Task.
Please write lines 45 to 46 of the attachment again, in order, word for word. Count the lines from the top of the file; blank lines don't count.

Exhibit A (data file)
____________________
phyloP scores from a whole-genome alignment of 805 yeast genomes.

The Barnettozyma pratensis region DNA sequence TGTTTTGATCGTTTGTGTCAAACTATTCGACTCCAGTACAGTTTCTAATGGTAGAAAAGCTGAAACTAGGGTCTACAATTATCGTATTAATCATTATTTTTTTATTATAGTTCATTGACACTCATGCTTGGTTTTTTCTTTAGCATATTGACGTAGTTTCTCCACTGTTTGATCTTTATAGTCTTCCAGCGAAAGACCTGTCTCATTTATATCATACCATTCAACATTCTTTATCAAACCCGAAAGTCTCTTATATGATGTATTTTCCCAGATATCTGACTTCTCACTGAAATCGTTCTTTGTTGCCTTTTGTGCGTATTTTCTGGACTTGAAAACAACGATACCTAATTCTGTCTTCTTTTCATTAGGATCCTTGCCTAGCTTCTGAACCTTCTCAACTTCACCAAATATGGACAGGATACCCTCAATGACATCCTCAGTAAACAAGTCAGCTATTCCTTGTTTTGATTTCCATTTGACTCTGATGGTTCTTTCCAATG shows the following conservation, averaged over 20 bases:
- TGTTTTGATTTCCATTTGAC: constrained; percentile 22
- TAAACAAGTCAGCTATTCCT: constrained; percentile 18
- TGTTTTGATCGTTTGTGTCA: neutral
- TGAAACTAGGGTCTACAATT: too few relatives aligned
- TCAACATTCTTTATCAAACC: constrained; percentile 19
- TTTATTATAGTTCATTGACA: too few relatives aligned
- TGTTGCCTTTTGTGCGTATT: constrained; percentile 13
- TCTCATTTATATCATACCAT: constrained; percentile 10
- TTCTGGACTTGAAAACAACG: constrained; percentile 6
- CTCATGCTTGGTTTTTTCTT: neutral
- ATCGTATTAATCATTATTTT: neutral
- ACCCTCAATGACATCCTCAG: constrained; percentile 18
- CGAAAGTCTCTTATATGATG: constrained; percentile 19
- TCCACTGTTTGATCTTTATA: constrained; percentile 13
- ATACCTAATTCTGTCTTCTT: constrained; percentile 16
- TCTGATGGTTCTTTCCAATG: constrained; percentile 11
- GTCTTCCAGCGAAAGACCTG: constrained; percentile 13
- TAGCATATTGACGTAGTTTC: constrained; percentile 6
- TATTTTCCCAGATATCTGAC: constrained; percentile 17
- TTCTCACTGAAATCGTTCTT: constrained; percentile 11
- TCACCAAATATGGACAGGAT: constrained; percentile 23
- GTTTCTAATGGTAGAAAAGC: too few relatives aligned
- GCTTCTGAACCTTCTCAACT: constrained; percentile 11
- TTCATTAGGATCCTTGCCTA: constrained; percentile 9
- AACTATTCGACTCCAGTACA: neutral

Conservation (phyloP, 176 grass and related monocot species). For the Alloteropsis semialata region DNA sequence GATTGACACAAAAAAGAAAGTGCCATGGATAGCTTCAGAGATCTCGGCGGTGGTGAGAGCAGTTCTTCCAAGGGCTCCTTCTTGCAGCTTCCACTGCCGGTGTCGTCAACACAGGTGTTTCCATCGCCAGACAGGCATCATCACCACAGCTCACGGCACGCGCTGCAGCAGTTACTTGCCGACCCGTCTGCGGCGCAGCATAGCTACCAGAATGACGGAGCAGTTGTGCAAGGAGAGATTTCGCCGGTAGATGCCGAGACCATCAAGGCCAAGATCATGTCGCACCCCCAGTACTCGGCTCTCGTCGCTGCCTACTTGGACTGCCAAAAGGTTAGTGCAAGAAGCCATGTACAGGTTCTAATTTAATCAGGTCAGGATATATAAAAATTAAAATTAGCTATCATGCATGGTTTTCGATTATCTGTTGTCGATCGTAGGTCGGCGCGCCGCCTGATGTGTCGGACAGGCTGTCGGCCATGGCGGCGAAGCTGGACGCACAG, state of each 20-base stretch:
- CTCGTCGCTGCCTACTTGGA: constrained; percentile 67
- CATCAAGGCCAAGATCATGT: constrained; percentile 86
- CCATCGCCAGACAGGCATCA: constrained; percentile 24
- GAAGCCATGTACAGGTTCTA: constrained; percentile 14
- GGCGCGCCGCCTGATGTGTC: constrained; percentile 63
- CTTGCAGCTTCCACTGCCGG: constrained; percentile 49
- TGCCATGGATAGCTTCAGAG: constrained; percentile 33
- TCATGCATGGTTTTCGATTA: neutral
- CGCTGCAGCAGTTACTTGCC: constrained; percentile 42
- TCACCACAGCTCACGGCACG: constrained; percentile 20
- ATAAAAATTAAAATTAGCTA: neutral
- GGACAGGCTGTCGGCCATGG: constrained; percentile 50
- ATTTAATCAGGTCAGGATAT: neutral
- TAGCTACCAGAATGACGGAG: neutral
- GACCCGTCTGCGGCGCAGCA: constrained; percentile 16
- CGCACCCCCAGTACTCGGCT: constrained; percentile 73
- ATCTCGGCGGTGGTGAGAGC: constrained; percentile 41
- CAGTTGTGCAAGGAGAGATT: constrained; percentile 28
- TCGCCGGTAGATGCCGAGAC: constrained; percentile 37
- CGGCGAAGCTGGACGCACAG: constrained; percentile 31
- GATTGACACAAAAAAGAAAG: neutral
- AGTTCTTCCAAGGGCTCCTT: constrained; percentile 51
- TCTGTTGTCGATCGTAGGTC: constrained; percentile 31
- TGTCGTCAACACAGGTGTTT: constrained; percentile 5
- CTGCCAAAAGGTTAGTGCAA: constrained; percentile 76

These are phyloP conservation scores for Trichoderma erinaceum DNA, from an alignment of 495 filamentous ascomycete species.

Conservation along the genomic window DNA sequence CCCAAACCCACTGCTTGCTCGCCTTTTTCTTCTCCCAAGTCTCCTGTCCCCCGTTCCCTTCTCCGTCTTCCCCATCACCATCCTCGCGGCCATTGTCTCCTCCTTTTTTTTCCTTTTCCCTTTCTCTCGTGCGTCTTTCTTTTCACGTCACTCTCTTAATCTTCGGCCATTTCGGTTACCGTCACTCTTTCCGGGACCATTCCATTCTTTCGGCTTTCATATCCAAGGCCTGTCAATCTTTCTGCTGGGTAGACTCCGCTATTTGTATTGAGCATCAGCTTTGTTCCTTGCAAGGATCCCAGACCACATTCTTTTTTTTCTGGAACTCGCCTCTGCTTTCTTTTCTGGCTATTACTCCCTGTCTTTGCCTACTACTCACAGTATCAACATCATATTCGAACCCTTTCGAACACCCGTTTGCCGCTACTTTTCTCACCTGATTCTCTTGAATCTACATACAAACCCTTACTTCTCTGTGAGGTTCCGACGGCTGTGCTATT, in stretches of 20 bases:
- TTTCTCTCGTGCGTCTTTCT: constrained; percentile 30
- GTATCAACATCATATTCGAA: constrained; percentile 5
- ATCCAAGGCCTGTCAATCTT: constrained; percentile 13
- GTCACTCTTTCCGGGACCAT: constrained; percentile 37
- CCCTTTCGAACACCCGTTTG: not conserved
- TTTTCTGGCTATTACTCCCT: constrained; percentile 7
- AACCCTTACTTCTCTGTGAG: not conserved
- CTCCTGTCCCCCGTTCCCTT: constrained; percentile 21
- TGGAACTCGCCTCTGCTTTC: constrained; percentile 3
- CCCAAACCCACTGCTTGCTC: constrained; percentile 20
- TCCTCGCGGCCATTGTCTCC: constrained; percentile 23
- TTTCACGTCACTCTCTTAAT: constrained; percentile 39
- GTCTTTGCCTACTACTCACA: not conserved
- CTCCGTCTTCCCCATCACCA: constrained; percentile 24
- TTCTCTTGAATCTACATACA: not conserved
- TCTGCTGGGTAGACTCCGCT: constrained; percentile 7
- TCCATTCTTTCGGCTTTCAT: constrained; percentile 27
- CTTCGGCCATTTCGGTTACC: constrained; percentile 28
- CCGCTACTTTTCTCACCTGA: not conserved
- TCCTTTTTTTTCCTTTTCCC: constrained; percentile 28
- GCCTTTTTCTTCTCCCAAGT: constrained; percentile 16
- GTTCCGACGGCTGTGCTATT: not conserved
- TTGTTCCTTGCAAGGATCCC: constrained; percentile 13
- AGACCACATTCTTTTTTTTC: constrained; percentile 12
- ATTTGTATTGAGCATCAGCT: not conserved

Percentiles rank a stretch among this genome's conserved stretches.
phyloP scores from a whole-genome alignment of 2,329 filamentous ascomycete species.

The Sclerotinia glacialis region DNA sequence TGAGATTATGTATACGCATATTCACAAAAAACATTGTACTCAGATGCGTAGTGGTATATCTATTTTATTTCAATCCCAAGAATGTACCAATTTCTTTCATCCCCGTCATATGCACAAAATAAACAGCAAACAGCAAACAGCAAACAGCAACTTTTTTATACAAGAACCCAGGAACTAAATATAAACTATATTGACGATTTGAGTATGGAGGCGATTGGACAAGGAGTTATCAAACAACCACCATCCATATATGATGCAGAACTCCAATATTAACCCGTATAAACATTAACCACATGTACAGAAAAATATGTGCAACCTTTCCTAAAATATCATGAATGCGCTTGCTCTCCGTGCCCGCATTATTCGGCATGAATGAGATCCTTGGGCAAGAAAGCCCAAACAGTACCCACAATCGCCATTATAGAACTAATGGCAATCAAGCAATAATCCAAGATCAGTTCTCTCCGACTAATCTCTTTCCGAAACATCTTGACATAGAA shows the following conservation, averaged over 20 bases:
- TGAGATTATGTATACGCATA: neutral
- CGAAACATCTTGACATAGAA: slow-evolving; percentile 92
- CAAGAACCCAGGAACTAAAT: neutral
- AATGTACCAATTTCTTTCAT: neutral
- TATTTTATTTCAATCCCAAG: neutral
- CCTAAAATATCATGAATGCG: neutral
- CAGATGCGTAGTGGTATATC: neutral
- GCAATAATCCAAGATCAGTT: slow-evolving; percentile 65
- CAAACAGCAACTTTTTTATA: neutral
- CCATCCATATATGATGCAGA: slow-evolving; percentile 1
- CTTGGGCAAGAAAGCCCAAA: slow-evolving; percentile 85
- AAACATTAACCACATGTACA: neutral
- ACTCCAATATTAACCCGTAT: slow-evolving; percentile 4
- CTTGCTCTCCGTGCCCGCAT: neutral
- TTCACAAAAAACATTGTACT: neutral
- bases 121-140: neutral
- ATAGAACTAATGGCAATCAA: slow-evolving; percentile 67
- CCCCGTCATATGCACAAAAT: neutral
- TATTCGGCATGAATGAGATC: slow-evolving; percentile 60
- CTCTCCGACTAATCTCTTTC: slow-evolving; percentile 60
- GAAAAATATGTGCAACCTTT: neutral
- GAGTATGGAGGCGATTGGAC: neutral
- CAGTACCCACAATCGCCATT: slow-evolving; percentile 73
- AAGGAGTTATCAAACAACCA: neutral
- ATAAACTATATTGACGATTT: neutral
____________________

- ATCTCGGCGGTGGTGAGAGC: constrained; percentile 41
- CAGTTGTGCAAGGAGAGATT: constrained; percentile 28